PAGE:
By Maggie Kuhn (’21), Assistant Director, Mentoring and Alumni Personal & Career Development at Wake Forest University
The society we live in is increasingly engineered for productivity. Self checkout lanes, drive-through restaurants, online shopping – all efficiencies meant to keep up the pace, to save us from wasting time and labor, and encourage us to move quickly to the next place where we will produce, do, buy, sell, or consume again.
Don’t get me wrong; there are some significant pros to these luxuries. I’ll admit, a great online sale isn’t lost on me, and I’ll make my way to a self-checkout line from time to time. Some solutions to increase efficiency, like online shopping, can be great for providing access to resources and optimizing processes in our day-to-day lives. The issue sets in when all we are is a consumer, doer, or producer.
It is likely that many of us have found ourselves just going through the motions, stuck in some variation of a rut. When things get busy, we may glaze over the pieces of our everyday lives that bring newness, opportunity, growth, or space. There are relationships to be built, lessons to be learned, patterns to be broken, sights to be seen, rest to be had, and growth to be done. All we have to do is find the time to regularly give ourselves a moment or two to mindfully slow down and reflect.
Reflection is the key. It’s the secret sauce that helps us keep moving forward by allowing us to critically analyze and digest our lived experiences. Reflection is a self-driven process of learning and growth based on non-judgmental curiosity and intentional thought. By engaging with reflection, we identify our values, intentions, thoughts, and feelings. We are able to define our own goalposts and guardrails and restore a sense of purpose and meaning to our lives. We gain the ability to more clearly make decisions, solve problems, and set goals. Reflection allows us to develop self-awareness, emotional intelligence, and general clarity in life, just by leveraging the happenings of our everyday lives.
There are many methods of reflection available to us: journaling, artistic expression, meditation, receiving feedback from a trusted source, the SWOT analysis method, and many more. It’s important to be open-minded to find what method works best for you and make it a habit. One of my personal favorite ways to reflect is to follow a technique that guides reflection on a situation or experience by defining the context, implications, and next steps. All by answering three questions: What? So What? Now What?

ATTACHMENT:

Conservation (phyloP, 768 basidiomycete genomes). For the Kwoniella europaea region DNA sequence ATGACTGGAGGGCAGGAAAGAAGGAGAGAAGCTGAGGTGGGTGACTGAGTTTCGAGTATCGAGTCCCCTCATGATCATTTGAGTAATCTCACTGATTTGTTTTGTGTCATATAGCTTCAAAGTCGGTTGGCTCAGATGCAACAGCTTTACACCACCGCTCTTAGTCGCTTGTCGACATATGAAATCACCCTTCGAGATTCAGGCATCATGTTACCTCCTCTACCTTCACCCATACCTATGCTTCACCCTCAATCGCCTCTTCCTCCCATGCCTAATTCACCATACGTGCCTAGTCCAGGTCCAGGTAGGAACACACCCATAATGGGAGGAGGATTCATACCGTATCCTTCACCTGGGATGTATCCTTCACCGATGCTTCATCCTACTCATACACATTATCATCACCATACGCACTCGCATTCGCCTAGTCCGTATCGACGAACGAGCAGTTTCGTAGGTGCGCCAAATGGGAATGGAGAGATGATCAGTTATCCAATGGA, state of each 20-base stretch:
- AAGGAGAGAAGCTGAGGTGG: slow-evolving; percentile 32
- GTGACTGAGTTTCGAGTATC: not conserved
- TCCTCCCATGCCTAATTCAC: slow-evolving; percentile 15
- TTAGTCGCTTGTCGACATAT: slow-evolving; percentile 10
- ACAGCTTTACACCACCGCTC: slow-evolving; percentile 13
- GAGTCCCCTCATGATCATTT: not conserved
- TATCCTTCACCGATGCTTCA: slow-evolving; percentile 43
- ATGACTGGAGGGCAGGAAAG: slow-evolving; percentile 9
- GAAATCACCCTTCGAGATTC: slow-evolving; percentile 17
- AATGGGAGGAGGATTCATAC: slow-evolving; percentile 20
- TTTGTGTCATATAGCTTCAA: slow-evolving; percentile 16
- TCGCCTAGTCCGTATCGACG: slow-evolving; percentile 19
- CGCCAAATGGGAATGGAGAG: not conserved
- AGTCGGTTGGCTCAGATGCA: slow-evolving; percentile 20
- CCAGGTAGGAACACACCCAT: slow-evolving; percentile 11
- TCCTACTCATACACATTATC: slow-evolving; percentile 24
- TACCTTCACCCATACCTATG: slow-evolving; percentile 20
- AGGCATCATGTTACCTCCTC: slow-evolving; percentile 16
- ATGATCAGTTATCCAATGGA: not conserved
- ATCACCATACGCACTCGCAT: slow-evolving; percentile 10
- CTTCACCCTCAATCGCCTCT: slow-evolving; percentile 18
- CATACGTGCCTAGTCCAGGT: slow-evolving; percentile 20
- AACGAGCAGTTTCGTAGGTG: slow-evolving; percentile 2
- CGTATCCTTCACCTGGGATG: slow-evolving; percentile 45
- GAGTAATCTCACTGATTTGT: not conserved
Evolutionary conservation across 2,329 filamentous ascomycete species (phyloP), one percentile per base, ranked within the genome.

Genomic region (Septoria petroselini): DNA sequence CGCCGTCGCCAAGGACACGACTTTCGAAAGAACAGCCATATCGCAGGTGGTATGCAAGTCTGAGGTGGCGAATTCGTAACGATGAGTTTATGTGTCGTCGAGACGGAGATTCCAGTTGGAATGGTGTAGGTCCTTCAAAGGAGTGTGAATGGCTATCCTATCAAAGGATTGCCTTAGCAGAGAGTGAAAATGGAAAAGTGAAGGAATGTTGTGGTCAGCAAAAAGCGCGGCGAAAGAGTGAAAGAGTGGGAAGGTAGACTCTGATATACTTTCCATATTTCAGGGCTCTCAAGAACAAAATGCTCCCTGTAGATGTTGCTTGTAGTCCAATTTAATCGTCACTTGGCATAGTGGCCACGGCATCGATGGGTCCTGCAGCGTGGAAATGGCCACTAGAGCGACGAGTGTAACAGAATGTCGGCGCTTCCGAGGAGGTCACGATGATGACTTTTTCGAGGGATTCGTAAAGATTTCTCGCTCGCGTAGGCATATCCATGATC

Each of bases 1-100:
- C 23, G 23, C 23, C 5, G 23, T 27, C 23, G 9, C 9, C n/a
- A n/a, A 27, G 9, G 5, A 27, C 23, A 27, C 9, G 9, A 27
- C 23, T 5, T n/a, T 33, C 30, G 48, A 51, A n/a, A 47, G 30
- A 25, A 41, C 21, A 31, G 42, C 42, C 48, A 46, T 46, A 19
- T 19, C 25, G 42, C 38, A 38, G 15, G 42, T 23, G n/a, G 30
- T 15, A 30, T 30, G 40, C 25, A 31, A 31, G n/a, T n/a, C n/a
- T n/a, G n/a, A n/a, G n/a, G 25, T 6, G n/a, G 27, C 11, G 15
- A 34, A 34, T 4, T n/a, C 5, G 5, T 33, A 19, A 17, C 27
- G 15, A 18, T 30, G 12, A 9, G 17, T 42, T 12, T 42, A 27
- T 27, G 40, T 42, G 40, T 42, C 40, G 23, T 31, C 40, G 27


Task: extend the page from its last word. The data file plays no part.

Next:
First, you start with “What?” Ask yourself to define the experience. Spend this time to focusing on the facts.
What is the context?
Who is involved?
What are their roles?
Then, you figure out the implications with the “So What?” This reflective stage prompts you to process more of the thoughts and emotions around the experience.
Why does this matter?
What is the significance of this experience?
What does this mean for me?
What emotions am I experiencing?
What are my thoughts and feelings in this situation telling me about myself?
So what is the new goal?
What might I need to change?
Last, you ask yourself “Now What?” This is when you come up with an action plan. Try out your next steps, and remember that you can always cycle through these three questions again.
Given the context and the implication of this situation, what do I do now?
In order to continue, what needs to happen?
Who might I need to include?
What is one thing I can do now to start?
Being able to practice reflection and engage with introspective thought is a vital skill, but there are always roadblocks. Many people have trouble facing the challenging truths and more difficult emotions that come with the vulnerability in reflection. It can also be difficult to find the time to sit down and reflect, especially when we have busy schedules, unsupportive work environments, high-pressure careers, or responsibilities that require constant attention, like chronic illness, caregiving for elderly adults, or raising children.
Reflection understandably takes a back seat when there are more pressing issues to handle, but there are ways to implement more reflection into your life and reap these benefits without sacrificing your livelihood. Think about how you can build a new reflective practice into your current routine and make it a habit.
Try a ritual self-check-in every day while you brush your teeth or take a shower. Call a friend or family member on your daily commute. Set a reminder on your phone to journal for 15 minutes every Sunday afternoon. Even take a few minutes before bed to stretch your body and recount the events of your day. Once you begin to pay attention to patterns, emotions, and ideas that come up, you will see the benefits of reflection start to unfold in your life.
Whatever method of reflection you choose, the most important thing is that your practice is yours. Reflection is a personal process, and you are the only one that can decide what that means for you. Figure out what works for your needs, and stick with it!
Although taking time for abstract thought is not always one of our top priorities, with a little bit of effort and intention, small shifts now can lead to big waves of positive change later.